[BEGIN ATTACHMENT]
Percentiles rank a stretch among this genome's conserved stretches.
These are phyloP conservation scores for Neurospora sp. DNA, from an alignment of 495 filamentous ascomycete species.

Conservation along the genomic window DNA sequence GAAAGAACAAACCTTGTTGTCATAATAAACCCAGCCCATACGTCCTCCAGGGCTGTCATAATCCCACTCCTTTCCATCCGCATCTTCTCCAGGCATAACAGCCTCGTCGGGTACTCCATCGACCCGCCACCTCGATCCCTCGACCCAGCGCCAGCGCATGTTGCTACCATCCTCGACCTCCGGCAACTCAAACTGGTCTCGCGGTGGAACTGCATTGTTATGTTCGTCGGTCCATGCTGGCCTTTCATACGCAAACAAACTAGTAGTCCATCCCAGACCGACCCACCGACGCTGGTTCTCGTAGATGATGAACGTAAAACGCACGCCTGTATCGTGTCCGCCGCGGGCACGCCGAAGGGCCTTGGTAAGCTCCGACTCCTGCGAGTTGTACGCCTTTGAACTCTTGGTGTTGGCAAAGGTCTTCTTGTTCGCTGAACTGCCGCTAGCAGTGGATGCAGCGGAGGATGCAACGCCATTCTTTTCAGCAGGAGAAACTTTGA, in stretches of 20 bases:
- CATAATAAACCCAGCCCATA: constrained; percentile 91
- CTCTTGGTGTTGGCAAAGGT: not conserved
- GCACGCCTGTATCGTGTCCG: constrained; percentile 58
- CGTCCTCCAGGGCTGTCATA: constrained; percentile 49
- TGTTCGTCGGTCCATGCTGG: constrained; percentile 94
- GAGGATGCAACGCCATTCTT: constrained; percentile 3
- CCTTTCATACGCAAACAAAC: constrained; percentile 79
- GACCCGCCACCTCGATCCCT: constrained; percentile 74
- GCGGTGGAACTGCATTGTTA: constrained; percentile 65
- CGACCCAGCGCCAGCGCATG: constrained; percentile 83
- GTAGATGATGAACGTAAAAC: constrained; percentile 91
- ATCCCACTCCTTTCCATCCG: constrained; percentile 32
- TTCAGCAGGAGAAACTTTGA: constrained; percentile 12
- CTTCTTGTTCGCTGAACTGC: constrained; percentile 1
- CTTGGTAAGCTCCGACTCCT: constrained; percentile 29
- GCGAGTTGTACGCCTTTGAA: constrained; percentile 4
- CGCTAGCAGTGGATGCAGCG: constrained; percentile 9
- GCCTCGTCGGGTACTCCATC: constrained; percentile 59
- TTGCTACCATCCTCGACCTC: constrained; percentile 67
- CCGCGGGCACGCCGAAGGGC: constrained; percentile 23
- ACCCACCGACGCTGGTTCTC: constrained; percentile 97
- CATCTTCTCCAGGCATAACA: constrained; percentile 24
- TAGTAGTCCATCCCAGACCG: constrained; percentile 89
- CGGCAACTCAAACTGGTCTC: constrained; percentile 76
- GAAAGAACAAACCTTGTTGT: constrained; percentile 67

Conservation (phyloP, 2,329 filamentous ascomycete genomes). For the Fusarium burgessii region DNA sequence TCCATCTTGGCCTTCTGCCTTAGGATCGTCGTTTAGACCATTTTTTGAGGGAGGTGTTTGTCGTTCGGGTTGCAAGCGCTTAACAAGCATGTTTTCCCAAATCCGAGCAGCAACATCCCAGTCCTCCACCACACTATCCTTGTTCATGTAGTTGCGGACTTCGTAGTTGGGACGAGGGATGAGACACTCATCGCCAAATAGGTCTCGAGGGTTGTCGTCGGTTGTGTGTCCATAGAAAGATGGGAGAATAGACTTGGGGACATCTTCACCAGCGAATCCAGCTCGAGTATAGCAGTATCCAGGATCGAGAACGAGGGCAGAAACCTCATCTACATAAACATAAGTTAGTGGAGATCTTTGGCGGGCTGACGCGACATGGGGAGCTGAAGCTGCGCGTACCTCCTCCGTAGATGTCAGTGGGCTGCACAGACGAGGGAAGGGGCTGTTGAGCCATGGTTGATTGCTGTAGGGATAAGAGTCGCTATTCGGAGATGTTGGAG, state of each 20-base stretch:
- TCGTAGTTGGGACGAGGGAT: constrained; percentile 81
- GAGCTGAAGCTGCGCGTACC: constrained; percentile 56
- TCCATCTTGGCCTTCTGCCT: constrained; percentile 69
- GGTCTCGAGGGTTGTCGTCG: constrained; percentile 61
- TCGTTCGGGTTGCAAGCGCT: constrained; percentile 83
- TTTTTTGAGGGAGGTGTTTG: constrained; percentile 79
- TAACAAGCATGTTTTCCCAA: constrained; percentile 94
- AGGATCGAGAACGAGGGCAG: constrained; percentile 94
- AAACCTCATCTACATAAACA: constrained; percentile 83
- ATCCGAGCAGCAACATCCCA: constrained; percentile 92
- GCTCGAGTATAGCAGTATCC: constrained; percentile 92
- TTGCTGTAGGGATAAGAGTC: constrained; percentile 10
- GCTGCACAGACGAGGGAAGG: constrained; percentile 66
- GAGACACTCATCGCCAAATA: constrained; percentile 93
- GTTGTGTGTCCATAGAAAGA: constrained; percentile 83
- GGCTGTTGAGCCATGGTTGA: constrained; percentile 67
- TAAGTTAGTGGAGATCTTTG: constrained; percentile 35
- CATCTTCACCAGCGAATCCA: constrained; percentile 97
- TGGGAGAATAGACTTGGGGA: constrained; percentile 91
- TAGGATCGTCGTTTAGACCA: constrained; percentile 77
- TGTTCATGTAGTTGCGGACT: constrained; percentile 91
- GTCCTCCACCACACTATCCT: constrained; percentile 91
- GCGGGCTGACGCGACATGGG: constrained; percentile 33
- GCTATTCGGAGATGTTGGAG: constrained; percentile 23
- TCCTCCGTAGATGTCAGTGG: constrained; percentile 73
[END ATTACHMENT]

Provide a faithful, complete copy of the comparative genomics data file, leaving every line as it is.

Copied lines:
Percentiles rank a stretch among this genome's conserved stretches.
These are phyloP conservation scores for Neurospora sp. DNA, from an alignment of 495 filamentous ascomycete species.

Conservation along the genomic window DNA sequence GAAAGAACAAACCTTGTTGTCATAATAAACCCAGCCCATACGTCCTCCAGGGCTGTCATAATCCCACTCCTTTCCATCCGCATCTTCTCCAGGCATAACAGCCTCGTCGGGTACTCCATCGACCCGCCACCTCGATCCCTCGACCCAGCGCCAGCGCATGTTGCTACCATCCTCGACCTCCGGCAACTCAAACTGGTCTCGCGGTGGAACTGCATTGTTATGTTCGTCGGTCCATGCTGGCCTTTCATACGCAAACAAACTAGTAGTCCATCCCAGACCGACCCACCGACGCTGGTTCTCGTAGATGATGAACGTAAAACGCACGCCTGTATCGTGTCCGCCGCGGGCACGCCGAAGGGCCTTGGTAAGCTCCGACTCCTGCGAGTTGTACGCCTTTGAACTCTTGGTGTTGGCAAAGGTCTTCTTGTTCGCTGAACTGCCGCTAGCAGTGGATGCAGCGGAGGATGCAACGCCATTCTTTTCAGCAGGAGAAACTTTGA, in stretches of 20 bases:
- CATAATAAACCCAGCCCATA: constrained; percentile 91
- CTCTTGGTGTTGGCAAAGGT: not conserved
- GCACGCCTGTATCGTGTCCG: constrained; percentile 58
- CGTCCTCCAGGGCTGTCATA: constrained; percentile 49
- TGTTCGTCGGTCCATGCTGG: constrained; percentile 94
- GAGGATGCAACGCCATTCTT: constrained; percentile 3
- CCTTTCATACGCAAACAAAC: constrained; percentile 79
- GACCCGCCACCTCGATCCCT: constrained; percentile 74
- GCGGTGGAACTGCATTGTTA: constrained; percentile 65
- CGACCCAGCGCCAGCGCATG: constrained; percentile 83
- GTAGATGATGAACGTAAAAC: constrained; percentile 91
- ATCCCACTCCTTTCCATCCG: constrained; percentile 32
- TTCAGCAGGAGAAACTTTGA: constrained; percentile 12
- CTTCTTGTTCGCTGAACTGC: constrained; percentile 1
- CTTGGTAAGCTCCGACTCCT: constrained; percentile 29
- GCGAGTTGTACGCCTTTGAA: constrained; percentile 4
- CGCTAGCAGTGGATGCAGCG: constrained; percentile 9
- GCCTCGTCGGGTACTCCATC: constrained; percentile 59
- TTGCTACCATCCTCGACCTC: constrained; percentile 67
- CCGCGGGCACGCCGAAGGGC: constrained; percentile 23
- ACCCACCGACGCTGGTTCTC: constrained; percentile 97
- CATCTTCTCCAGGCATAACA: constrained; percentile 24
- TAGTAGTCCATCCCAGACCG: constrained; percentile 89
- CGGCAACTCAAACTGGTCTC: constrained; percentile 76
- GAAAGAACAAACCTTGTTGT: constrained; percentile 67

Conservation (phyloP, 2,329 filamentous ascomycete genomes). For the Fusarium burgessii region DNA sequence TCCATCTTGGCCTTCTGCCTTAGGATCGTCGTTTAGACCATTTTTTGAGGGAGGTGTTTGTCGTTCGGGTTGCAAGCGCTTAACAAGCATGTTTTCCCAAATCCGAGCAGCAACATCCCAGTCCTCCACCACACTATCCTTGTTCATGTAGTTGCGGACTTCGTAGTTGGGACGAGGGATGAGACACTCATCGCCAAATAGGTCTCGAGGGTTGTCGTCGGTTGTGTGTCCATAGAAAGATGGGAGAATAGACTTGGGGACATCTTCACCAGCGAATCCAGCTCGAGTATAGCAGTATCCAGGATCGAGAACGAGGGCAGAAACCTCATCTACATAAACATAAGTTAGTGGAGATCTTTGGCGGGCTGACGCGACATGGGGAGCTGAAGCTGCGCGTACCTCCTCCGTAGATGTCAGTGGGCTGCACAGACGAGGGAAGGGGCTGTTGAGCCATGGTTGATTGCTGTAGGGATAAGAGTCGCTATTCGGAGATGTTGGAG, state of each 20-base stretch:
- TCGTAGTTGGGACGAGGGAT: constrained; percentile 81
- GAGCTGAAGCTGCGCGTACC: constrained; percentile 56
- TCCATCTTGGCCTTCTGCCT: constrained; percentile 69
- GGTCTCGAGGGTTGTCGTCG: constrained; percentile 61
- TCGTTCGGGTTGCAAGCGCT: constrained; percentile 83
- TTTTTTGAGGGAGGTGTTTG: constrained; percentile 79
- TAACAAGCATGTTTTCCCAA: constrained; percentile 94
- AGGATCGAGAACGAGGGCAG: constrained; percentile 94
- AAACCTCATCTACATAAACA: constrained; percentile 83
- ATCCGAGCAGCAACATCCCA: constrained; percentile 92
- GCTCGAGTATAGCAGTATCC: constrained; percentile 92
- TTGCTGTAGGGATAAGAGTC: constrained; percentile 10
- GCTGCACAGACGAGGGAAGG: constrained; percentile 66
- GAGACACTCATCGCCAAATA: constrained; percentile 93
- GTTGTGTGTCCATAGAAAGA: constrained; percentile 83
- GGCTGTTGAGCCATGGTTGA: constrained; percentile 67
- TAAGTTAGTGGAGATCTTTG: constrained; percentile 35
- CATCTTCACCAGCGAATCCA: constrained; percentile 97
- TGGGAGAATAGACTTGGGGA: constrained; percentile 91
- TAGGATCGTCGTTTAGACCA: constrained; percentile 77
- TGTTCATGTAGTTGCGGACT: constrained; percentile 91
- GTCCTCCACCACACTATCCT: constrained; percentile 91
- GCGGGCTGACGCGACATGGG: constrained; percentile 33
- GCTATTCGGAGATGTTGGAG: constrained; percentile 23
- TCCTCCGTAGATGTCAGTGG: constrained; percentile 73